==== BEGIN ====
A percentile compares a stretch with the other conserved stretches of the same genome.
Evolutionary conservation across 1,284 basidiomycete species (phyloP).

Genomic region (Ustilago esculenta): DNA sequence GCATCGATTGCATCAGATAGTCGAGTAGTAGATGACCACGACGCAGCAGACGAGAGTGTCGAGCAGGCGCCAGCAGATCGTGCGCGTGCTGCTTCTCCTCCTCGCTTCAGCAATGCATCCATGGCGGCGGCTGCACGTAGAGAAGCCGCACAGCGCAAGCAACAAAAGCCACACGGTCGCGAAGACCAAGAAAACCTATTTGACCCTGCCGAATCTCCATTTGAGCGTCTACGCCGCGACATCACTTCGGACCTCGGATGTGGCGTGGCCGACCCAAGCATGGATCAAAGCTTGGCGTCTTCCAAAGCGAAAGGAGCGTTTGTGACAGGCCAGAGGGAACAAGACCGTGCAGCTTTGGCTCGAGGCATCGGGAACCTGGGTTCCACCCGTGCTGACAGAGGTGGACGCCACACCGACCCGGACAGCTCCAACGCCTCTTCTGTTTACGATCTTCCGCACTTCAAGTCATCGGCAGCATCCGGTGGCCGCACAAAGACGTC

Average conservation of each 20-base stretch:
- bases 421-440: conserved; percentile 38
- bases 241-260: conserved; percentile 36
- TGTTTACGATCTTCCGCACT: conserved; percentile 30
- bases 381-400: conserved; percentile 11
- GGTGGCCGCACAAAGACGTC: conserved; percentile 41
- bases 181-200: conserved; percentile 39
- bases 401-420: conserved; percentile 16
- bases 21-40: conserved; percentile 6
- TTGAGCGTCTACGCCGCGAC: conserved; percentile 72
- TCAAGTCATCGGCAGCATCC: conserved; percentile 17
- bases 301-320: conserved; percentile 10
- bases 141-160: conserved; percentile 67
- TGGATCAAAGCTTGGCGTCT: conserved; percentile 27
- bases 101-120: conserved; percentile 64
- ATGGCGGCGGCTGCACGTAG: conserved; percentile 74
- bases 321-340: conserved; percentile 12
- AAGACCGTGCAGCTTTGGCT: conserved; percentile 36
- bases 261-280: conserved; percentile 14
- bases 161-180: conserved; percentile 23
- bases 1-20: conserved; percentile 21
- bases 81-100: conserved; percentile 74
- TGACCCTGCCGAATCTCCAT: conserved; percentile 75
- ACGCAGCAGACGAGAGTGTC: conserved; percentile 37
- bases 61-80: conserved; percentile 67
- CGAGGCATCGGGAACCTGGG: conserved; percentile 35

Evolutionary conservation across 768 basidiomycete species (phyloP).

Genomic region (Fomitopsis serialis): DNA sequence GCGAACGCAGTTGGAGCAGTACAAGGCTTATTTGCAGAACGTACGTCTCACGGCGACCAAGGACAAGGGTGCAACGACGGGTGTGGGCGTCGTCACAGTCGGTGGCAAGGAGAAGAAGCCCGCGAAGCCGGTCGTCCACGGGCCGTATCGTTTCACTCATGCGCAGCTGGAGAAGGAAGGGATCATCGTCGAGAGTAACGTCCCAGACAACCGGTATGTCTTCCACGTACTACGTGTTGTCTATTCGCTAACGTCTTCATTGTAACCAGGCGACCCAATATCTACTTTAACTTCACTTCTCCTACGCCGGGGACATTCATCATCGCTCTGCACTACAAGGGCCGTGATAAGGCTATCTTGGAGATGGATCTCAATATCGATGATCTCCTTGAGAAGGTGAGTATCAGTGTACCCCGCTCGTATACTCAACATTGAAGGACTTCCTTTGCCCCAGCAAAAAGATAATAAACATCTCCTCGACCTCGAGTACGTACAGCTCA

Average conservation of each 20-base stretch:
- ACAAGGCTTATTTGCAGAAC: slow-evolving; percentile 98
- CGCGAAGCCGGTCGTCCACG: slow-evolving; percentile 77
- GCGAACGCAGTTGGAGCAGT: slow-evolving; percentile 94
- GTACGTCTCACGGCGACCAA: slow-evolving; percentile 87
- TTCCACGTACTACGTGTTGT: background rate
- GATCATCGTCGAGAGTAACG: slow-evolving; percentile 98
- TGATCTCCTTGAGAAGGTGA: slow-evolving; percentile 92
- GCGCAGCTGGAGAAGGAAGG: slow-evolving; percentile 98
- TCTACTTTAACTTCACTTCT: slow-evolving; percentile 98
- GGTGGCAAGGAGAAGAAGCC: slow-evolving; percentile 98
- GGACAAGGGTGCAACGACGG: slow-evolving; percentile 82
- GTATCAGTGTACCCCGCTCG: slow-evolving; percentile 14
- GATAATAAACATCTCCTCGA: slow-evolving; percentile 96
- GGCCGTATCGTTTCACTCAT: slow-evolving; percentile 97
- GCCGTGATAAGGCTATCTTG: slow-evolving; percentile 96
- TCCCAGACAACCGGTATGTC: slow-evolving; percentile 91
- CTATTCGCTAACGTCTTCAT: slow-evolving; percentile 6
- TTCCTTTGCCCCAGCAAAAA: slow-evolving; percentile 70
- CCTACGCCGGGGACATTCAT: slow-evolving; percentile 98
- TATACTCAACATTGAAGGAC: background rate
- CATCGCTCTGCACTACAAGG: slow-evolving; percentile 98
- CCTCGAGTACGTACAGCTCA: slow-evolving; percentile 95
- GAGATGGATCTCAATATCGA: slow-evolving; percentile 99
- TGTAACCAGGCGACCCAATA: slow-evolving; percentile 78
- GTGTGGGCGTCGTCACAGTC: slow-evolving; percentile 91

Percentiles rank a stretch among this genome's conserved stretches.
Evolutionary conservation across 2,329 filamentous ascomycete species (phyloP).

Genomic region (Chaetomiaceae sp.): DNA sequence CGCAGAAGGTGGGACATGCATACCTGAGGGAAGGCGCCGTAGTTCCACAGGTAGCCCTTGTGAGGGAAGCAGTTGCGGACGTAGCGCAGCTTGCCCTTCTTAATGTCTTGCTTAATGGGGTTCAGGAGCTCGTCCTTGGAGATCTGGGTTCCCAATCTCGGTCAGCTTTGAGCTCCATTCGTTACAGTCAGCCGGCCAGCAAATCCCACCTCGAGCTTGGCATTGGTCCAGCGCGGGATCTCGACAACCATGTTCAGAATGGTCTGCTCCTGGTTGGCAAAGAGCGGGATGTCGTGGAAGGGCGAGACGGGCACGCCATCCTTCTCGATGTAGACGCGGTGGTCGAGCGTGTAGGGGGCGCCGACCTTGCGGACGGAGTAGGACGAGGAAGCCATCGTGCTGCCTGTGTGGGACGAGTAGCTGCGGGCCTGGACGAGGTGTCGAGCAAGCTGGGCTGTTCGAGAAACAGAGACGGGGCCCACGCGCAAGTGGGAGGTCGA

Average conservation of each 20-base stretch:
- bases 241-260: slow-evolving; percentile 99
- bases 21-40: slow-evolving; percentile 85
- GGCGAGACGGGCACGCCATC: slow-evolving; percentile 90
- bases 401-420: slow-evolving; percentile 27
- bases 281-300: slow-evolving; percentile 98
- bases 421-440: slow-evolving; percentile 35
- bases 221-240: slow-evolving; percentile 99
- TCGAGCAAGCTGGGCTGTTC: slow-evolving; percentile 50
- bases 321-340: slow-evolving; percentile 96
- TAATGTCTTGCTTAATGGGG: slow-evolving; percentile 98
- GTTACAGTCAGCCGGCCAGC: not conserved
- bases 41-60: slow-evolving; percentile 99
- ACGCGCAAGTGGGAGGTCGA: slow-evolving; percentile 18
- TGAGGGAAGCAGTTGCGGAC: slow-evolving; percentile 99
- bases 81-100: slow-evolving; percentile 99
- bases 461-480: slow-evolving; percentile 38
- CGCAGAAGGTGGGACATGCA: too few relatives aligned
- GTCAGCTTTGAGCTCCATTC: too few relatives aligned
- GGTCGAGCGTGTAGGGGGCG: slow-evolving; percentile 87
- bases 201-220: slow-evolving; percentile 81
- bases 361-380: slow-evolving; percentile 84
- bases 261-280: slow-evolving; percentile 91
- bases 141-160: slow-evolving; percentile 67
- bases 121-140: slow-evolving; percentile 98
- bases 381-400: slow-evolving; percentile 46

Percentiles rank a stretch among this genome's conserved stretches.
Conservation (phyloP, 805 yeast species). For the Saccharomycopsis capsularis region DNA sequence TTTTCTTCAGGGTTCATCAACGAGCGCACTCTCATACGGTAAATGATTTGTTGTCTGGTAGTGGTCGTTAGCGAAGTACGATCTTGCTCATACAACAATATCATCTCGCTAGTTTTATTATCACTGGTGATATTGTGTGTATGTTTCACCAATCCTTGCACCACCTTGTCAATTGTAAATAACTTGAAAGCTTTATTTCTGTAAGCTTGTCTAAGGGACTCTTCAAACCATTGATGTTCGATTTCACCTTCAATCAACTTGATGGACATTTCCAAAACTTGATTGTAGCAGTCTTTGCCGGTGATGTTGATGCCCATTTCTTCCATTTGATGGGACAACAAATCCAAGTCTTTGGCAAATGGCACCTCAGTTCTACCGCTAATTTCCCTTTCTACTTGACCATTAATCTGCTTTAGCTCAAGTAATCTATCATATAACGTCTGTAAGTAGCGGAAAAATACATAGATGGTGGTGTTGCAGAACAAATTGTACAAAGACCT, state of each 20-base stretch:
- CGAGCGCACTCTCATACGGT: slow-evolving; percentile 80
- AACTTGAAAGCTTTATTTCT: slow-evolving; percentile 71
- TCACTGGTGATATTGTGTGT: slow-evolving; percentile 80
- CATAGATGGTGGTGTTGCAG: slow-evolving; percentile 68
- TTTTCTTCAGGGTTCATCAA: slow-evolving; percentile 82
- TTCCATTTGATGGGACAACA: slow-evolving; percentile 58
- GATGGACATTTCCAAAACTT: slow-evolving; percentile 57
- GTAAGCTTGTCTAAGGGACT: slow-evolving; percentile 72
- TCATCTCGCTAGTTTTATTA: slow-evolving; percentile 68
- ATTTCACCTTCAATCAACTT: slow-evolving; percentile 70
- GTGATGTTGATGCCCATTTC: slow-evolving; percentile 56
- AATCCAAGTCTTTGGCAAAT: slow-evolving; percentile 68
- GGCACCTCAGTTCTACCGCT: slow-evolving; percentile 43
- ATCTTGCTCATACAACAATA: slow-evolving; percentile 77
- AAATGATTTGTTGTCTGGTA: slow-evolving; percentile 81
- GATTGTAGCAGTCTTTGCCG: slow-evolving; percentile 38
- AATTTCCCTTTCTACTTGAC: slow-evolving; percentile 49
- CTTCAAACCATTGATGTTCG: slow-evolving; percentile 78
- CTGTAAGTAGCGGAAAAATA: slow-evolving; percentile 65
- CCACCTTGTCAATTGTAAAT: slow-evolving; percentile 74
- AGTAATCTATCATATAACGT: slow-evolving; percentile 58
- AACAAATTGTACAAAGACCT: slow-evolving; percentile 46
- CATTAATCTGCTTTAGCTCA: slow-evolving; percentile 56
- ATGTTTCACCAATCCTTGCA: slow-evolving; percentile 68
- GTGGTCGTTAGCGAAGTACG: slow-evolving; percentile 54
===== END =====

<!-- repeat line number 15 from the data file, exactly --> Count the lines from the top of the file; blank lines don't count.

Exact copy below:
- bases 301-320: conserved; percentile 10